Later technology allowed submarines to monitor yet a lower radio band, ELF (Extremely Low Frequencies, 3 to 300 Hz), that penetrated the water even deeper, and from farther away. ELF radio waves can easily travel the globe, either by direct wave or by skipping off the upper atmosphere. The problem with ELF is the real estate and power needed to send such a signal. Any radio wave lower than 30,000 Hz has a ginormous wavelength of 10 kilometers or larger. During World War Two, the Nazis built the Goliath Antenna network in northwestern Germany that could signal any U-boat 20 meters deep, no matter where they were in the world. The system used three 688-foot antennas (half as tall as the Empire State Building) and more than 200 miles of cable (the distance from Lexington to Nashville). The transmitter sucked up 1,000 Kilowatts (the same power that 500 modern households use). After the war, the Soviets dismantled Goliath and installed it near Moscow. The U.S., Britain, and other naval powers had or are still using similar technology. China, which has the world's largest submarine fleet (at last count 111 subs vs 67 American subs) has a New York City-sized ELF transmitter that also triples as a deep earth ore locator for mining, and as an earthquake warning system.

But this technology is very limited for raw communications. VLF has a digital transmission speed of about 200 bits per second (bps) and ELF about 2 bps. For comparison, old-style dial-up internet was about 28,800 bps. That's just barely fast enough for Popeye to Morse-code "SOS." Always looking for an edge, the military developed a type of laser communications in the 1980s. The submarine would direct a weak optical laser beam containing data upwards through the water to an overhead aircraft. Recent experiments show even more promise using adapted fiber technology called Quantum Key Distribution (QKD) that allows subs to be even deeper and stealthier, transmit to satellite, and have full quantum-level encryption at no loss of data speed. Another interesting program has placed underwater modems operating in the 900 to 60,000 Hz band for relaying data between ships and headquarters, though saltwater limits these to a range of 17 miles.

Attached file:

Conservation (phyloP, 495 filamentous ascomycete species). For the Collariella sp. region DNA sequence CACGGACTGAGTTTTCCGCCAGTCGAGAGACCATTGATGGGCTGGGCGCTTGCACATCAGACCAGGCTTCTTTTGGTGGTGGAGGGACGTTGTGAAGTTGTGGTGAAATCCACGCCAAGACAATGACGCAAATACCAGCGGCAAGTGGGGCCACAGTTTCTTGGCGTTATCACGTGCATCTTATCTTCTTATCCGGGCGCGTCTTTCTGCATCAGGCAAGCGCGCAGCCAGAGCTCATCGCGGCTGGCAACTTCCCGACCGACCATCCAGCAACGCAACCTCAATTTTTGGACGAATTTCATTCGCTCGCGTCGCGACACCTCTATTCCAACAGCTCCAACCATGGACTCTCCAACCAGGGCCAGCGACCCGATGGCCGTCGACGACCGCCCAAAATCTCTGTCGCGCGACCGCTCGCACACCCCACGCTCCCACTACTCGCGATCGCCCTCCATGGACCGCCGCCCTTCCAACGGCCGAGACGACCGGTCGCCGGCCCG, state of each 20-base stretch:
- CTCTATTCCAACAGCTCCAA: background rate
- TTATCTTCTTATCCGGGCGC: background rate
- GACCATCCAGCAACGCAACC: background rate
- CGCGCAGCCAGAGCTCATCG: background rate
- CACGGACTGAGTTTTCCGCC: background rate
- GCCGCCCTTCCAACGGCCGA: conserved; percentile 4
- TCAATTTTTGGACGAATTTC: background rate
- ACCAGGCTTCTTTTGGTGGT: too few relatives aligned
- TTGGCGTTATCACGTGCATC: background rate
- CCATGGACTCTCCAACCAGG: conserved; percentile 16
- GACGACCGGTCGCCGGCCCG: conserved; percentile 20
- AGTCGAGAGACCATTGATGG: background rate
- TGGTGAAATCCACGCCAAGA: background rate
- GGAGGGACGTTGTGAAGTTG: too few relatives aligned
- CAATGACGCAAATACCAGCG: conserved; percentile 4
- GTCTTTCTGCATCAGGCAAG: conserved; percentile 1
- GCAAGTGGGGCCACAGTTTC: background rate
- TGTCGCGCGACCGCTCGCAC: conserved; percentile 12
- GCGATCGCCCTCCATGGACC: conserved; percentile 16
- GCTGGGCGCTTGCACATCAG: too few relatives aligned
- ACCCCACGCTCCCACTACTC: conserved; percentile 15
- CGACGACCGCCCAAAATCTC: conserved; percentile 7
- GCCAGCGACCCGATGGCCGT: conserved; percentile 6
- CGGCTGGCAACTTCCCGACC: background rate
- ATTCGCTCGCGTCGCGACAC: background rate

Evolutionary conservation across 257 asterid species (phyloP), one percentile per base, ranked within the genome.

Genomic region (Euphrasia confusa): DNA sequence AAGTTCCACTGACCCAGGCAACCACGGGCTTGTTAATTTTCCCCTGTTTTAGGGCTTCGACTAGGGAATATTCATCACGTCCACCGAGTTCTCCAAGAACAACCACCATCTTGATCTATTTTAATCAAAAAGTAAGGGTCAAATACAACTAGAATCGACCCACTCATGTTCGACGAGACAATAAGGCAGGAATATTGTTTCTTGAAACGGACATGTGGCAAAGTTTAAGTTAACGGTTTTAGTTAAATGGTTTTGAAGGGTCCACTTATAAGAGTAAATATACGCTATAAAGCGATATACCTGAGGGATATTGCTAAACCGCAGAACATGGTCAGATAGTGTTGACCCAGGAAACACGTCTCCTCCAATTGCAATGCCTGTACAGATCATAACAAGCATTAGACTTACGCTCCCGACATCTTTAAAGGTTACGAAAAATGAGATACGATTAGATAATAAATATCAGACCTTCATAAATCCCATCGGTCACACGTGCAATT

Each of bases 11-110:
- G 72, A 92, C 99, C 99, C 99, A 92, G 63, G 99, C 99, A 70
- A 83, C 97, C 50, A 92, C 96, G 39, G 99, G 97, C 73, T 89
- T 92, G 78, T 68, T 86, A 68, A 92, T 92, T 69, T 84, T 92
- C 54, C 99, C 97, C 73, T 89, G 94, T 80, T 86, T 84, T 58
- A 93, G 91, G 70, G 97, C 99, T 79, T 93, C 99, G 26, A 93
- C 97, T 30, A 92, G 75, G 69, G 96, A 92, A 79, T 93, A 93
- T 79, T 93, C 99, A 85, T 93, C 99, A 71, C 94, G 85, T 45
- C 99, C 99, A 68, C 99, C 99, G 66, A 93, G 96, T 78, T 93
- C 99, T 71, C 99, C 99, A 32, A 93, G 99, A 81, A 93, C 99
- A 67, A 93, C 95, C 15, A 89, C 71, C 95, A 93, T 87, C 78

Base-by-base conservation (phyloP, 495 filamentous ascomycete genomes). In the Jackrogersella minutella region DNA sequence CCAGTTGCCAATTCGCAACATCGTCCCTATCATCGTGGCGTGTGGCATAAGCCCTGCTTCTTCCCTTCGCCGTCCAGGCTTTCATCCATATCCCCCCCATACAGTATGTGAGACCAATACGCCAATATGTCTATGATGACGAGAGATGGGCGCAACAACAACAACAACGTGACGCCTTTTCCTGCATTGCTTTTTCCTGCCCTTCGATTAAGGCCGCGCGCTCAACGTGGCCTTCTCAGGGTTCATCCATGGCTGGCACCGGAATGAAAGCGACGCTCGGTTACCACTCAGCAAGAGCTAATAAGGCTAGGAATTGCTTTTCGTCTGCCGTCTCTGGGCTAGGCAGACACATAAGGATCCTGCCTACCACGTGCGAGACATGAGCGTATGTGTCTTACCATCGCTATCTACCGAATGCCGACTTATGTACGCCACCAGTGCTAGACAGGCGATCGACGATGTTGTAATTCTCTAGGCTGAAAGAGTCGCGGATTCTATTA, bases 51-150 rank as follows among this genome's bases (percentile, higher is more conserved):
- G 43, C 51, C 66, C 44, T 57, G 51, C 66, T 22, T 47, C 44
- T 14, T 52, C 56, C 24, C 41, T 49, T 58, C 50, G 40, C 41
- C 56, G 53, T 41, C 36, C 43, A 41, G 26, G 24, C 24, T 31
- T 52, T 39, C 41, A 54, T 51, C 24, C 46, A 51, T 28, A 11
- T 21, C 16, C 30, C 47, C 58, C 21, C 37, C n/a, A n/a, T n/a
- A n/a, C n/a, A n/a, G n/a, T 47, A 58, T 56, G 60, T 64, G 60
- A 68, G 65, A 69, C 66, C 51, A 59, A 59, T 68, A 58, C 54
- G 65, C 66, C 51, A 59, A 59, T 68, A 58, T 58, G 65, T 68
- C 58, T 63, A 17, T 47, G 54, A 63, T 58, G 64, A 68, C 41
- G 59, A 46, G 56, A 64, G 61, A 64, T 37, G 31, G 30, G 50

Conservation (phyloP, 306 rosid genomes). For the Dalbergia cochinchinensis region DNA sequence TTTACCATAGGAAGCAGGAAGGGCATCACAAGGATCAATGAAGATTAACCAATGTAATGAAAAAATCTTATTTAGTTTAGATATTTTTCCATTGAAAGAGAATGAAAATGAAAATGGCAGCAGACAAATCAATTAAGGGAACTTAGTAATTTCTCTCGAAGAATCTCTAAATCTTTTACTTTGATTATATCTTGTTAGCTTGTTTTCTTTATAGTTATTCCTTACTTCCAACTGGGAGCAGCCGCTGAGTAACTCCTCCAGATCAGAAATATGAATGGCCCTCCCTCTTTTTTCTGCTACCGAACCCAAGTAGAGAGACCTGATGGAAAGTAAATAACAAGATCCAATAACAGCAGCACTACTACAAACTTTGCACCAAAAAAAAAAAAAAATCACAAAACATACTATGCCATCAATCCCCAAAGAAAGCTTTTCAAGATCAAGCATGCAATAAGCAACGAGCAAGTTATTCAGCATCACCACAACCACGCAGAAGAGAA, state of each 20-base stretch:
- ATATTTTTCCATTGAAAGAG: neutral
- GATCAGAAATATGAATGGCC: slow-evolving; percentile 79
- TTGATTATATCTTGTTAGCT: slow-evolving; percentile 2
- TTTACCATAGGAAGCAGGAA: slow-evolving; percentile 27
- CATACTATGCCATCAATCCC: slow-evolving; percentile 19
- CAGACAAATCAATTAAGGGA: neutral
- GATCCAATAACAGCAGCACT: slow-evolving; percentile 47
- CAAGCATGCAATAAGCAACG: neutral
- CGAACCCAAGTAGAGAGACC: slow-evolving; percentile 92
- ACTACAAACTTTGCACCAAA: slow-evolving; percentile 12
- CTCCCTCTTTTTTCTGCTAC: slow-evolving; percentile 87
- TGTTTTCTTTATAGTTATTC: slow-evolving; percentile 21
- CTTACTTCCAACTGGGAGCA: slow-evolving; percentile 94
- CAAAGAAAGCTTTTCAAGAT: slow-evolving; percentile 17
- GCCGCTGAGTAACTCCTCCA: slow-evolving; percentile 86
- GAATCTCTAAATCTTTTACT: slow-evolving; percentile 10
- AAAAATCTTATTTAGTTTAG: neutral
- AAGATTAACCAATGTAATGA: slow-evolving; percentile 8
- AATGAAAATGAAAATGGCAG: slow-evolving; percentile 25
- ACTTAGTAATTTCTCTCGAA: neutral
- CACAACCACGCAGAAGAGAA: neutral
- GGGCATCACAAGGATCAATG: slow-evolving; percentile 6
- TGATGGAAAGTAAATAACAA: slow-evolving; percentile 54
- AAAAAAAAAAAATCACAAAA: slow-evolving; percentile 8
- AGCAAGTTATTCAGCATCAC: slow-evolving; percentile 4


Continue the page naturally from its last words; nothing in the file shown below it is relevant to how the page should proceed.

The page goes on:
The next submarine technology that will make a big splash is: TARF!!! Or more mundanely: Translational Acoustic-RF Communication. When an acoustic signal is generated under water, it travels as a pressure wave. In fact, sound travels more efficiently in liquids than it does in air, simply because the molecules are closer together and bump into each other more easily. Comparing sound waves moving in water to those in air is kind of like a big crowd at a ballgame doing the wave, versus the same people trying it while social-distancing a hundred feet apart - awkward and inefficient. Anyway, this acoustic wave travels to the surface where the water meets air. At that water-air boundary, tiny displacements occur. These are essentially very tiny ripples that are smaller than typical ocean waves.

These small vibrations or ripples are then detected by very sensitive airborne radar that scans the surface of the water. So far, experiments have been successful with waves as high as 6 1/2 inches and 100,000 times larger than the acoustical ripples. The 400 bps data rate is pretty slow, but a lot faster than current VLF and ELF. Will this be the next big thing for the Navy? It's still in the experimental stage right now, so I defer to the wise old salty sailor Popeye for his opinion. He would probably say, “Leave us not jump to seclusions.” Well blow me down!